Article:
Talk to someone you trust. Is there a co-worker you are certain you can confide in? Better yet, is there is someone in a position of authority, a manager or a member of HR, you feel you can talk to? If not, consider talking to someone outside of work. Getting advice from a third-party can make a big difference. Sometimes you’re not seeing the situation as clearly as you think you are.

Get some perspective. What are the consequences if this secret comes out? Be honest with yourself. Everyone makes mistakes at work every now and then. It may be better to just come clean about whatever it is than to consider the blackmailers requests.

Don’t make things worse. It can be tempting to want to take action against the person who is blackmailing you. This is not a good idea. In the end, it can harm you just as much, if not more, than the other person. Stay calm. Don’t make any rash decisions.
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August 16th, 2011 by Juliana Weiss-Roessler   Posted in In the Workplace

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This is one of those situations where there’s no easy answer. You don’t want to give in because you’re genuinely not interested, but you also fear saying no and risking your boss retaliating. However, it’s definitely not something that you can ignore, and waiting only makes the situation worse. Here are a few suggestions on things you might try based on your comfort level and your relationship with your boss.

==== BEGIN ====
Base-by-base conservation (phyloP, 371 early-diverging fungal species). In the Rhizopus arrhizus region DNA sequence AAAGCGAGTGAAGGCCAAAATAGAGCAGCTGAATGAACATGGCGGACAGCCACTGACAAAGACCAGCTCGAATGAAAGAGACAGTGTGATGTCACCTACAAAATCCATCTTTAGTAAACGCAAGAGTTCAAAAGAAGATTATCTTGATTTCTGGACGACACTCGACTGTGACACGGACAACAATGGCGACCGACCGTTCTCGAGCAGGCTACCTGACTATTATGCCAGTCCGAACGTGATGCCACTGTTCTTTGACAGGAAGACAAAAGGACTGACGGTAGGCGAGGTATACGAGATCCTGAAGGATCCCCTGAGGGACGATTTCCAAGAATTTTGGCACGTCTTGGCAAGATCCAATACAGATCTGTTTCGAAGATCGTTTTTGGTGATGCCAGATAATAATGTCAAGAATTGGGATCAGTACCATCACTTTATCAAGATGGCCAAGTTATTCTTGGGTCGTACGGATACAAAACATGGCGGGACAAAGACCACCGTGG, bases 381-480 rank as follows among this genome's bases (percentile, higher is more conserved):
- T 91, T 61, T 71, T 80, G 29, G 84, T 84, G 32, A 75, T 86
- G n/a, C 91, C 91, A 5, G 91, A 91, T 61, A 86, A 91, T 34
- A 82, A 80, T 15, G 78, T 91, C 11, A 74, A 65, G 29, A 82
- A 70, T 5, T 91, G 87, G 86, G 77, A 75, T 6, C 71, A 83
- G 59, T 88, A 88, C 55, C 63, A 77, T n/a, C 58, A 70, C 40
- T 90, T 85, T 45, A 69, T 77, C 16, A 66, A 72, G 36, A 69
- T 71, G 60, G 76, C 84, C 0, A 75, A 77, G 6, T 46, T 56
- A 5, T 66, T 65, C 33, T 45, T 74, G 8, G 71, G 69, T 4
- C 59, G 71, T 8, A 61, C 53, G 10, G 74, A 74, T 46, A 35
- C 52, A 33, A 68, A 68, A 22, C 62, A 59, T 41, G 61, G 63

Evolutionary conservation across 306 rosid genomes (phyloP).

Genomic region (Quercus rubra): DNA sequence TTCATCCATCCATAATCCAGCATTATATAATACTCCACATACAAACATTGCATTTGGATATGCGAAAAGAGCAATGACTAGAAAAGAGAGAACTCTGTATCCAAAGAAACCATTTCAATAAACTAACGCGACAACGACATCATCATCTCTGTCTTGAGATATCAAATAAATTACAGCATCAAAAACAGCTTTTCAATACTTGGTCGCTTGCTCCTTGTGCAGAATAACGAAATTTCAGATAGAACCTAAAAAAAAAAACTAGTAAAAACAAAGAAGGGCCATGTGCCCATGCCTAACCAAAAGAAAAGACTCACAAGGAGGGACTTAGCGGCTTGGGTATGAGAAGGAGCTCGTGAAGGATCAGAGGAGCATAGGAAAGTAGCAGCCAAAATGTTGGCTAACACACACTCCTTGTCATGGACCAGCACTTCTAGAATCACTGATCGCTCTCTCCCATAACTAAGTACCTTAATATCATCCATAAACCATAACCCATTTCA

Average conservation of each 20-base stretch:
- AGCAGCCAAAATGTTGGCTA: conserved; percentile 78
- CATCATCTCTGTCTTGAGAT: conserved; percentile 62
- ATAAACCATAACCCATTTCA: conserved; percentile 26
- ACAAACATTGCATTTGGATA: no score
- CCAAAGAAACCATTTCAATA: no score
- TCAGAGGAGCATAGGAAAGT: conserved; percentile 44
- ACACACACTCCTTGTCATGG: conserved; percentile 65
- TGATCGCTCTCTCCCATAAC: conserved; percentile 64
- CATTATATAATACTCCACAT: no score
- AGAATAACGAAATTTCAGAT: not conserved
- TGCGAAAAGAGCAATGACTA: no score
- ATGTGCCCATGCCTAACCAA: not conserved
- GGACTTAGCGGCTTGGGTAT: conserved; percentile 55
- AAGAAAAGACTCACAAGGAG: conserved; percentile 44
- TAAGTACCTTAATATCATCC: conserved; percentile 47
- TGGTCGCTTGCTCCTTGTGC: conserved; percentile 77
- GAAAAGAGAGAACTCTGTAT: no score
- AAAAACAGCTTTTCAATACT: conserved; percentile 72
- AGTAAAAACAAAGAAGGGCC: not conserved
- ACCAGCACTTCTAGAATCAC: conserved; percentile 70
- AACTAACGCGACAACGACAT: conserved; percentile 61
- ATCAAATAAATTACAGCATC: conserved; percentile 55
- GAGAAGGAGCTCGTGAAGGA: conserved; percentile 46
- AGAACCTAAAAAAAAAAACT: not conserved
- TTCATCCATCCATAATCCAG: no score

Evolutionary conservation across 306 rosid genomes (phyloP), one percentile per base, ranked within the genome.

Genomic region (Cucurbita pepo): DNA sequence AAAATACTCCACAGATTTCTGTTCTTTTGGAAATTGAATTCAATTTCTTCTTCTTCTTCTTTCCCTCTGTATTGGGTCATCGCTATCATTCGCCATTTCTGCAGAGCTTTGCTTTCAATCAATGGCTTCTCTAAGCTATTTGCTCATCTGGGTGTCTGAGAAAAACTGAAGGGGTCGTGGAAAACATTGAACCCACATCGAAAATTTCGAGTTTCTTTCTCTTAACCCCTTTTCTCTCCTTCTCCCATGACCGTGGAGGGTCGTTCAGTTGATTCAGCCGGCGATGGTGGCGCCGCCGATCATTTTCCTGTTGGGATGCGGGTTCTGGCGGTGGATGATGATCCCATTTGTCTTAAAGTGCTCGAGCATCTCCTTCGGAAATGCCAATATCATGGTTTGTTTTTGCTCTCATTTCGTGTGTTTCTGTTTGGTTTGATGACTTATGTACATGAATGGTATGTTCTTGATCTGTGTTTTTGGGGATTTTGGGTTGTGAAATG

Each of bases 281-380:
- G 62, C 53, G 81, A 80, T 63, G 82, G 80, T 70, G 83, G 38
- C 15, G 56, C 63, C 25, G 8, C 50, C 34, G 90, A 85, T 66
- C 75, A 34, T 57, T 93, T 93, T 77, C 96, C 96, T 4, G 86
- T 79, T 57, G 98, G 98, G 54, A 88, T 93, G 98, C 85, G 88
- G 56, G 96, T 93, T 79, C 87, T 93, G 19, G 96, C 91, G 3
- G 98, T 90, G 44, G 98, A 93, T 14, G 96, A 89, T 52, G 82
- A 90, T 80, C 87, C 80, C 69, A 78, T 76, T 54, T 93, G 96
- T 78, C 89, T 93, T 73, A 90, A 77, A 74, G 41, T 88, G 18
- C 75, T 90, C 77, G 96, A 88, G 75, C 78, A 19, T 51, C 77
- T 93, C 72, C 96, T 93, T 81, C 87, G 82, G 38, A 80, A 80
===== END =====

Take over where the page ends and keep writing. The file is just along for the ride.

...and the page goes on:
I’m in a relationship. One of the simplest methods to get a would-be suitor of any kind to back down, saying that you’re already seeing someone is a nice way to reject your boss’s advances without hurting their self-esteem and making them possibly want to get back at you.

I don’t get involved with coworkers. A version of the first technique, telling your boss it’s a flat-out rule for you that you don’t date coworkers is another way of putting the onus on you and preserving their pride. If you’re going to use this one, though, you’d better be sure you actually don’t date a coworker in the future.